Yet, time and again, religious groups have pushed back at ideas that put them at a disadvantage through successful rebranding and marketing. Notwithstanding the history of the prohibition on photographs, many religious folks today promote their events on posters and social media with pictures of bearded celebrities that indulge in devotional music and hymns. The prohibition on pictures was quietly and conveniently set aside and all the texts used for the prohibition argument were quietly sidelined in religious discourse. In a similar fashion, where some religious folks like the late Junaid Jamshed looked for acapella substitutes to circumvent the supposed ban on music, others like Ali Haider returned to music after a hiatus. Some like Sami Yusuf refuse to engage in the jurisprudential nitty-gritty and simply assert that music is beyond jurisprudence. The point here is that the horror evoked from the supposed prohibition is gradually replaced by more permissible positions when the interests of religious groups are themselves tied to a supposedly prohibited practice or when the prohibition is deemed too onerous that it surpasses the optimal level of religious strictness.

Coming back to the latest devotional song by the young Hafiz, both prohibitions on music and taking pictures have been masterfully circumvented. Additionally, the positioning and marketing of this video on social media around Valentine’s Day bears the mark of shrewd entrepreneurship. In other words, religious entrepreneurs and organisations know their market well and cater to the preferences of their market base. They also seek to increase their market share by ever-expanding proselytising efforts that influence and shape consumer preferences. In other words, their business model is self-sustaining, that is, such videos bring in customers by influencing their preferences, which then feeds into their drive to make more of such videos.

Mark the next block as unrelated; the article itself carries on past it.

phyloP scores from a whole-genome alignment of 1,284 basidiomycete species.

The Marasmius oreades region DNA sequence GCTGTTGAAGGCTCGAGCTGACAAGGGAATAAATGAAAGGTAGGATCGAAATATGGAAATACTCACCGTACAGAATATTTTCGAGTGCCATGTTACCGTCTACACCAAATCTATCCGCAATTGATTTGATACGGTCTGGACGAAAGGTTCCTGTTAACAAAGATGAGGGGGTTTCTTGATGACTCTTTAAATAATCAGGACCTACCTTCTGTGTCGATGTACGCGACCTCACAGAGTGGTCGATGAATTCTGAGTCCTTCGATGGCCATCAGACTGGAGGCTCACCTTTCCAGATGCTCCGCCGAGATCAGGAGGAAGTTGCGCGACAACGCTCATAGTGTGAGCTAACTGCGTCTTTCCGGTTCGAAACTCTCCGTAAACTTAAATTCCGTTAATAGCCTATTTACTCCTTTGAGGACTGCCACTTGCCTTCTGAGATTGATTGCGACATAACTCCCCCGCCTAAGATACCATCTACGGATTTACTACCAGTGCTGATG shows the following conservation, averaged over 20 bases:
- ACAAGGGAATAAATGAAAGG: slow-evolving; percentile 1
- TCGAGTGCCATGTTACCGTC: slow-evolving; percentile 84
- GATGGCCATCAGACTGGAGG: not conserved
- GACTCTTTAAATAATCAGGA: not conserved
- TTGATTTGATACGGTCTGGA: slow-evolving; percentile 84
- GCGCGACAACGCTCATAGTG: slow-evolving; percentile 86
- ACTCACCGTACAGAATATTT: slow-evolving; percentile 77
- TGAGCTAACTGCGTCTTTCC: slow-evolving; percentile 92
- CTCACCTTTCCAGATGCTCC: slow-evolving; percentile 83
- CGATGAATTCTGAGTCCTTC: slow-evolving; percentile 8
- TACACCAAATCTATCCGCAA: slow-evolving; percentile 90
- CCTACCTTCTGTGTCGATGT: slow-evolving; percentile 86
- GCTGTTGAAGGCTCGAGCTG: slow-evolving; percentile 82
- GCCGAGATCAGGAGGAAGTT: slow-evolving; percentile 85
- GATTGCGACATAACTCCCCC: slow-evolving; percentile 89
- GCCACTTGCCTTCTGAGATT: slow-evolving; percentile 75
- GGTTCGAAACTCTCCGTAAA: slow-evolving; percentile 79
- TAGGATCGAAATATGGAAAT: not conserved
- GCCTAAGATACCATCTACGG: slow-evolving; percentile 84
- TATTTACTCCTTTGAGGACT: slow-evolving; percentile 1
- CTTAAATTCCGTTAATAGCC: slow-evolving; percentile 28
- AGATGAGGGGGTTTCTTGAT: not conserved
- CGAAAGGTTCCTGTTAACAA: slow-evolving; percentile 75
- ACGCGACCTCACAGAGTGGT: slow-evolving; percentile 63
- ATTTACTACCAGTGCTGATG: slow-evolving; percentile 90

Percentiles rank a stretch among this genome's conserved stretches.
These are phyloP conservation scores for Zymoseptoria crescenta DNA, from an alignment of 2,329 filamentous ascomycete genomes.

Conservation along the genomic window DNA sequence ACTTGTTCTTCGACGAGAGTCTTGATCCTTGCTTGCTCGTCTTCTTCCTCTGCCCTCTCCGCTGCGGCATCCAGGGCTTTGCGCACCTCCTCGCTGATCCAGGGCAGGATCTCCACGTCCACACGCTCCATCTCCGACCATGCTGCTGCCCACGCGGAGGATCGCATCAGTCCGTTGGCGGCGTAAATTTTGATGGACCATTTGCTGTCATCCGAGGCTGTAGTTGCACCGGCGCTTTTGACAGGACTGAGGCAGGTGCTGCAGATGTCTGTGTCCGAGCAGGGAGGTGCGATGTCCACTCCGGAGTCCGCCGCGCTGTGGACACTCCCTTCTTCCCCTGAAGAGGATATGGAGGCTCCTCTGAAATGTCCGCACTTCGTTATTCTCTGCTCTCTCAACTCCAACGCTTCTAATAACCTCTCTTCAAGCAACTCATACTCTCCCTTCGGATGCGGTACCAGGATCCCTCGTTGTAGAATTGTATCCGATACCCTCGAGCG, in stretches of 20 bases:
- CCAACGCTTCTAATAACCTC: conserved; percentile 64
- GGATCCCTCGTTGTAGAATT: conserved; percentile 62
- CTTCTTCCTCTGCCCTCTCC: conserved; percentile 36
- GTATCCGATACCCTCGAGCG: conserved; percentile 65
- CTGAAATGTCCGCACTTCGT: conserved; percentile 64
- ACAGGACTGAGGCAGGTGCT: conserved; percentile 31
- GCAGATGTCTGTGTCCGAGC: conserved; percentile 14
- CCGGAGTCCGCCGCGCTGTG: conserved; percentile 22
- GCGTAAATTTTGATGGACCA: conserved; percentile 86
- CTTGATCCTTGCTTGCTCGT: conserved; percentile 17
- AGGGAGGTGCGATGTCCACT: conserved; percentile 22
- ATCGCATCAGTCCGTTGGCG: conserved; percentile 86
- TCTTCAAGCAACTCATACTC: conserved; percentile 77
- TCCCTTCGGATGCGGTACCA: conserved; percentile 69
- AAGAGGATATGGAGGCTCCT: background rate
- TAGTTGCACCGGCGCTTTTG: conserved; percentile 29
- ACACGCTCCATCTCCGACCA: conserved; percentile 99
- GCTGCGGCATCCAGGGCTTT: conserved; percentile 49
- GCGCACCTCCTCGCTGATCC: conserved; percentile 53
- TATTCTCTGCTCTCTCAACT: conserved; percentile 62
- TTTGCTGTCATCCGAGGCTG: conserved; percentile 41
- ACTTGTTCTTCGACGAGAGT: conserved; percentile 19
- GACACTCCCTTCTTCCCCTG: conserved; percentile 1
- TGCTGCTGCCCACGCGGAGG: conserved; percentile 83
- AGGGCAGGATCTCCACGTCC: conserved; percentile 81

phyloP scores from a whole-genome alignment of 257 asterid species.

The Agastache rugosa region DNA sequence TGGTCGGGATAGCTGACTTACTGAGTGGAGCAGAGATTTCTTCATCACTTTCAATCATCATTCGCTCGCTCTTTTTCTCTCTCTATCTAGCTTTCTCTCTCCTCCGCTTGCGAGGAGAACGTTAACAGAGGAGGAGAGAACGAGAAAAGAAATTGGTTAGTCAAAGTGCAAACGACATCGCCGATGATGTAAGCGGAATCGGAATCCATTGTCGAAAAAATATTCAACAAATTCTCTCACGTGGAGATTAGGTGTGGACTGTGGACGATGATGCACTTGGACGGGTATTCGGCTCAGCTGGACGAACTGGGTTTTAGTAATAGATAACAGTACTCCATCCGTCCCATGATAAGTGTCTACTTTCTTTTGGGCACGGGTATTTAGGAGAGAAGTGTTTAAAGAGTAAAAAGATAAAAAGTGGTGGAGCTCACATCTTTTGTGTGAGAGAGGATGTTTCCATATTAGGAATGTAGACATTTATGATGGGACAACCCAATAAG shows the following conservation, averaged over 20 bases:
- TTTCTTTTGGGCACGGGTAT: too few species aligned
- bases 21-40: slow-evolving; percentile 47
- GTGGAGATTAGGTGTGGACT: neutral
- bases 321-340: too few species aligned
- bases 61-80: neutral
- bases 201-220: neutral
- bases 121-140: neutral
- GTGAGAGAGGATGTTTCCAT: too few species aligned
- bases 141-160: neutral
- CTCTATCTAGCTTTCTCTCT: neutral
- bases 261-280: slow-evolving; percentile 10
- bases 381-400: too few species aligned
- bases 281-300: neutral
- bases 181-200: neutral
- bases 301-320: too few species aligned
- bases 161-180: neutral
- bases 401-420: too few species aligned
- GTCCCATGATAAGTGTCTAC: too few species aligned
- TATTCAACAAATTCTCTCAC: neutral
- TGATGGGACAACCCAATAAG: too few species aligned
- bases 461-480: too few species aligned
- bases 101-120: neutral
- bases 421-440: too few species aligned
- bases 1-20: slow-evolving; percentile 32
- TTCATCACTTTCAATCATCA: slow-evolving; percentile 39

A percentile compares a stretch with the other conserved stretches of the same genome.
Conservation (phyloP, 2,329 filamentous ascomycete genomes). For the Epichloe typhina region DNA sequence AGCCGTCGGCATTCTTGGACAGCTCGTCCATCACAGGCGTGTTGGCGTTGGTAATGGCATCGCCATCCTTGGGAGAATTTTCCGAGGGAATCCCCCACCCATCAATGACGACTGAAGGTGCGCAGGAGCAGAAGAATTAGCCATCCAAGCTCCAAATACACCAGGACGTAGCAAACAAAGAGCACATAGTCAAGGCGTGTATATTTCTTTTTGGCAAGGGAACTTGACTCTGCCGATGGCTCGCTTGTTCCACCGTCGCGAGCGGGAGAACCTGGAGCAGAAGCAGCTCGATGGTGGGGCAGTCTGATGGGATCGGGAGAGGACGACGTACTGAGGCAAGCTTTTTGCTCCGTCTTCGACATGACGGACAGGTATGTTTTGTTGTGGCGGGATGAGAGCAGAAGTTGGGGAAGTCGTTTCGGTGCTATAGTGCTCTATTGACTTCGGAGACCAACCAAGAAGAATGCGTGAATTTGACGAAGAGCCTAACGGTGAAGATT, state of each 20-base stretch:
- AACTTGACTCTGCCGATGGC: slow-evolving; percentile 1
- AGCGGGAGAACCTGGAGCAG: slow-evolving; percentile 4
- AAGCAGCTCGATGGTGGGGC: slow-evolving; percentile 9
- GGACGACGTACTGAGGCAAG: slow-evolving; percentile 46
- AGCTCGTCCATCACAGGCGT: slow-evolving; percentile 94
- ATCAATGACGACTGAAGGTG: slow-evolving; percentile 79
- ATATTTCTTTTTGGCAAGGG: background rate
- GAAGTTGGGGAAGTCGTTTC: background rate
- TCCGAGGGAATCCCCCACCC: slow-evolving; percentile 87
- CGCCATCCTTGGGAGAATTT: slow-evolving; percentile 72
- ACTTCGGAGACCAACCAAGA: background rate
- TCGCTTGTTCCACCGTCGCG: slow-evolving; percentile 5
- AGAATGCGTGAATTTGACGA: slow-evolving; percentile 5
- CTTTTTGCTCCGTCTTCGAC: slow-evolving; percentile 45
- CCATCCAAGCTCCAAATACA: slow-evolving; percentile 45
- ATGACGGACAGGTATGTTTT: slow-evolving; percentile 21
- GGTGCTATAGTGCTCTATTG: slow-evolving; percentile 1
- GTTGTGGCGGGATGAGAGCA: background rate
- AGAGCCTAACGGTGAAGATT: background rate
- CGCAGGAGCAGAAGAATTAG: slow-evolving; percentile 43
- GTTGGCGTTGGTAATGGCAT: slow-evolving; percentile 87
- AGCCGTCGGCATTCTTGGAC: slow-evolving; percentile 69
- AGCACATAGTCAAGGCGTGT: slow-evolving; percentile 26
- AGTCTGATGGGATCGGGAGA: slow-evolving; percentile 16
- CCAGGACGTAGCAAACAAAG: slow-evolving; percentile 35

The video itself is gaudy. It follows fashion trends with flashy clothes, fancy background and fabulous body language and facial expressions by the young Hafiz. Whereas movies and music are generally put down for fahashi (lewdness), it offers a “halal” version of all that glitter, pomp and show. It’s perhaps similar to the creation of tofu-based imitation pork or rather halal meat where animals are poorly treated in suffocating cages and kept in abysmal living conditions but all of that gets washed away by the recitation of the kalima at the time of slaughter.

Finally, another issue that arises from the video is the positioning of Muslim ethics against loose morals. This is relevant in religious places that impose an undue burden through a prohibition on masturbation. A whole generation of Pakistani men has grown up imbibing intense guilt to the point that they have qualms well into their 40s and 50s on a very private individual act. Indeed, there are Pakistani men who struggle to get married soon to avoid the guilt that arises from this private act, as no other act, not even eating non-halal jhatka (non-ritually slaughtered) meat, elicits the same level of OCD behaviour, guilt and shame as the act of masturbation.